Drug resistance negatively impacts the lives of millions of patients and costs our society billions of dollars by limiting the longevity of many of our most potent drugs. Drug resistance can be caused by a change in the balance of molecular recognition events that selectively weakens inhibitor binding but maintains the biological function of the target. To reduce the likelihood of drug resistance, a detailed understanding of the target's function is necessary. Both structure at atomic resolution and evolutionarily constraints on its variation is required. This rationale was derived from our lab's experience with substrate recognition and drug resistance in HIV, HCV and most recently applying to emerging targets of HTLV-1 and SARS-CoV-2. This resulted in our development of the strategy of the substrate envelope as an explicit method to avoid drug resistance and develop robust inhibitors. We have acquired a rich and versatile experimental dataset of viral proteases, integrating alterations in both the protein sequence and the inhibitor with changes in potency and map this data to our crystallographic structures and parallel molecular dynamics in an internally consistent manner with machine learning to elucidate molecular mechanisms of drug resistance. These principals are generally applicable to other quickly evolving diseases where drug resistance is quickly evolving. 

View Abstract 755

Author

Celia Schiffer, University of Massachusetts Medical School Worcester, MA 

Deploying high-throughput protein crystallography-based drug discovery platforms to establish a structure-based drug discovery system for SARS-CoV-2 proteins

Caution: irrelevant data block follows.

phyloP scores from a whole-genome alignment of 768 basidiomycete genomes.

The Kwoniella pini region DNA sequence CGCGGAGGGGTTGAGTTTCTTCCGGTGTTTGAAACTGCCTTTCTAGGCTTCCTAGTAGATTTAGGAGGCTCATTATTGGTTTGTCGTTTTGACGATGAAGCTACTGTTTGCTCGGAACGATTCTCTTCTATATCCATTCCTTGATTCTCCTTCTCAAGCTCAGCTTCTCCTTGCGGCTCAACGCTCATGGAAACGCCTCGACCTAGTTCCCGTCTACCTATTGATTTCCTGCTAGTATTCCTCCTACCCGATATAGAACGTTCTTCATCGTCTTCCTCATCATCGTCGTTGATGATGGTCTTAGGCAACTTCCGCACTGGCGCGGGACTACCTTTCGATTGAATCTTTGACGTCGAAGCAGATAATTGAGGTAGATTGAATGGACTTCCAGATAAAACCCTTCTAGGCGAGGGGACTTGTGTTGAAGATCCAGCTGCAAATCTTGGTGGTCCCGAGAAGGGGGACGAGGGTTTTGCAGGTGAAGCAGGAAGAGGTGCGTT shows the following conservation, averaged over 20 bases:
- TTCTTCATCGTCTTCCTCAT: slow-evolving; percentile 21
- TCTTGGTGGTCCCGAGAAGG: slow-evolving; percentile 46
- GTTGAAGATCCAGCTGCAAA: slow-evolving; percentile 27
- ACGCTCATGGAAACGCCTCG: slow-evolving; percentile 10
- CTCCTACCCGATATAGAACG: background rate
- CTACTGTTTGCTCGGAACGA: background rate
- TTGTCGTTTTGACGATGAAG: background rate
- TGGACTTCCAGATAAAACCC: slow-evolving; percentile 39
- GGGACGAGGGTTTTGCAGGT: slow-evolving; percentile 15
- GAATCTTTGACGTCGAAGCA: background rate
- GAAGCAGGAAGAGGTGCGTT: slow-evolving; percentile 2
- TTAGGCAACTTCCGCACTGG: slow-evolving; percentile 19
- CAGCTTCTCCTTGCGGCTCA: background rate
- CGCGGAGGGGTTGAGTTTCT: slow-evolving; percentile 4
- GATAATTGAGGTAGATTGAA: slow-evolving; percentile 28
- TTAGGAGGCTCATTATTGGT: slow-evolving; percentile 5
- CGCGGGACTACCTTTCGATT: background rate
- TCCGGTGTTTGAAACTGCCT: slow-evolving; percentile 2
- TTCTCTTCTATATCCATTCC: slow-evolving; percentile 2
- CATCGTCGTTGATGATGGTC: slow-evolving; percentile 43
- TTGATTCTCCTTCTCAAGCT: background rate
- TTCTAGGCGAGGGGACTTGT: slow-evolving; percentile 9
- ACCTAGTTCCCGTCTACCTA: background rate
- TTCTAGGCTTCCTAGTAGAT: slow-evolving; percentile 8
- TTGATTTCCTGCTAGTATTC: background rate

The novel SARS coronavirus (SARS-CoV-2) global pandemic has taken a strong foothold. There is a strong need for effective treatments that can be administered to infected individuals. We are helping to adopt a structure-based drug discovery approach for the discovery and development of novel inhibitors of the SARS-CoV-2 viral spike protein S1 subunit (attachment inhibitors), and inhibitors of the viral spike protein S2 subunit (fusion inhibitors). Our goal is to target conserved amino acid residues within these proteins to discover and advance molecules that may inhibit them. These molecules could serve as pan-coronavirus inhibitors and broad-spectrum antiviral therapeutics against multiple coronavirus strains and against the homologous proteins in SARS and MERS, thereby effectively creating treatments for both current and future coronavirus outbreaks. Coronaviruses (CoVs) infect humans and animals and cause a variety of diseases, primarily respiratory. There are estimated to be hundreds to thousands of CoVs in bats and other species and there have been at least three documented transmissions from animals to humans in the past 20 years leading to human viral pandemics and epidemics like COVID-19, SARS and MERS. It is only a matter of time before the next CoV hits us.